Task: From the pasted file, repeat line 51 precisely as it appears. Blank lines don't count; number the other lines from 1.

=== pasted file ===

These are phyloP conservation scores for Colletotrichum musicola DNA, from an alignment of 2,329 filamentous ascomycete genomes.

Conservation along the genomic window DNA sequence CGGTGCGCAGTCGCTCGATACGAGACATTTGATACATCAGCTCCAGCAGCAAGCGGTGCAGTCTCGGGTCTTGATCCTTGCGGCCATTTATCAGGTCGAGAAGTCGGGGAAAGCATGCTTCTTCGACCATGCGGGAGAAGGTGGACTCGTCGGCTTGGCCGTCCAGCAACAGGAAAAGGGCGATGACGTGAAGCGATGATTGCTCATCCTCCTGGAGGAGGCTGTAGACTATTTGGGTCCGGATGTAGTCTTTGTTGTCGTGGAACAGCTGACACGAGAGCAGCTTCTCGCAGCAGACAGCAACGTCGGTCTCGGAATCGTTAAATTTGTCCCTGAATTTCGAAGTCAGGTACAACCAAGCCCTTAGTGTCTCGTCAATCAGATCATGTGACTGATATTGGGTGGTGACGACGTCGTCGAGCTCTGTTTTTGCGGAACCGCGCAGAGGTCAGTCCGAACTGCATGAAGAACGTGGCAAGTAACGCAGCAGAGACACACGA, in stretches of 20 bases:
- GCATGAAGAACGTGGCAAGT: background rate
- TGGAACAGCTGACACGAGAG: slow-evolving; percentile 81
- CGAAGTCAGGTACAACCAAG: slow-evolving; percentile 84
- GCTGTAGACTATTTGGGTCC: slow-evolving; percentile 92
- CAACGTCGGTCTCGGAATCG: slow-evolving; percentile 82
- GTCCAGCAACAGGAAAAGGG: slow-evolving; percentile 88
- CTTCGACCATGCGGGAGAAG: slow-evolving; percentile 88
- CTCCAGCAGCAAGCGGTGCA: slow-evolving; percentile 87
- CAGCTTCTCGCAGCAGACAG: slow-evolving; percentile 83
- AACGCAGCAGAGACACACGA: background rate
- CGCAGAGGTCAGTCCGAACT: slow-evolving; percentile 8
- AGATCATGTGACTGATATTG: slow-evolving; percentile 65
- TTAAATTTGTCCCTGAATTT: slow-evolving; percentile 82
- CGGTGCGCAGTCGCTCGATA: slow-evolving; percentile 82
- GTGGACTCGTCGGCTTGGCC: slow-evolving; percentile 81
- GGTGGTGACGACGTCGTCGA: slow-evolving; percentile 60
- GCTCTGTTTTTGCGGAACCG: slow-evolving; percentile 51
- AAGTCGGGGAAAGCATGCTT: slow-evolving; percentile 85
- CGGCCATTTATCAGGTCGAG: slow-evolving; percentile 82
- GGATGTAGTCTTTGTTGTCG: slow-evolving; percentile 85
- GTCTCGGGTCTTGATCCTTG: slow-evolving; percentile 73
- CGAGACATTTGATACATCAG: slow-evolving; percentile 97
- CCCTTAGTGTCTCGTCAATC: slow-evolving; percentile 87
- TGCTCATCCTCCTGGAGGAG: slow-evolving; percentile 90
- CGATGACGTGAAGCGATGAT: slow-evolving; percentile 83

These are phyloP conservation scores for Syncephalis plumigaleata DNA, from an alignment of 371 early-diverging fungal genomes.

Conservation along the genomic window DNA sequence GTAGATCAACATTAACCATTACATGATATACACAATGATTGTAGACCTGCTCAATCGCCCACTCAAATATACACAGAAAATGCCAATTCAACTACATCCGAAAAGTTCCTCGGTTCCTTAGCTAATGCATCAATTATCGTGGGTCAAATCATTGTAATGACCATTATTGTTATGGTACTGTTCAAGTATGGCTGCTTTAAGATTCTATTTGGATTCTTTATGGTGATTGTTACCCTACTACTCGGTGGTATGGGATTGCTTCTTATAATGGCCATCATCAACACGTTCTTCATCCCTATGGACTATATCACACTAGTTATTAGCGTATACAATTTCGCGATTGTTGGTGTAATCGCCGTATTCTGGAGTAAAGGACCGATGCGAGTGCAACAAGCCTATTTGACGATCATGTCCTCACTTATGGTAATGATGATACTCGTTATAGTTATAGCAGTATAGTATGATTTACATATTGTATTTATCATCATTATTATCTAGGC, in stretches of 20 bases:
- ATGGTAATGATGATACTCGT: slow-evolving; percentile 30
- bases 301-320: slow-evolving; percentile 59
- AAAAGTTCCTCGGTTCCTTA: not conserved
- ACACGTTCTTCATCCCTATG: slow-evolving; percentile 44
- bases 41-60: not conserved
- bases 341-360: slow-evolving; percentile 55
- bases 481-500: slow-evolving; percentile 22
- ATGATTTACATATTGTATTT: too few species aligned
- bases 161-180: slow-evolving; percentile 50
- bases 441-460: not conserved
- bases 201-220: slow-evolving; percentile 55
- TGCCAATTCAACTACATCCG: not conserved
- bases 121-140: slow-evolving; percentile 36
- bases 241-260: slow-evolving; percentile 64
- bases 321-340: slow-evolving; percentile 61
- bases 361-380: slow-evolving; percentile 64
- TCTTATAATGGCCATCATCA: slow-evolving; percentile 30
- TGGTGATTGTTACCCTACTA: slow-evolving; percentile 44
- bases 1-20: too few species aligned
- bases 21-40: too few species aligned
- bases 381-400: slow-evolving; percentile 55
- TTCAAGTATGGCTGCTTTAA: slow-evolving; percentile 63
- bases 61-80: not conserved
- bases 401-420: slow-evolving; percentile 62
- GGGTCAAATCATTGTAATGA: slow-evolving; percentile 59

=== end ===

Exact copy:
- TTCAAGTATGGCTGCTTTAA: slow-evolving; percentile 63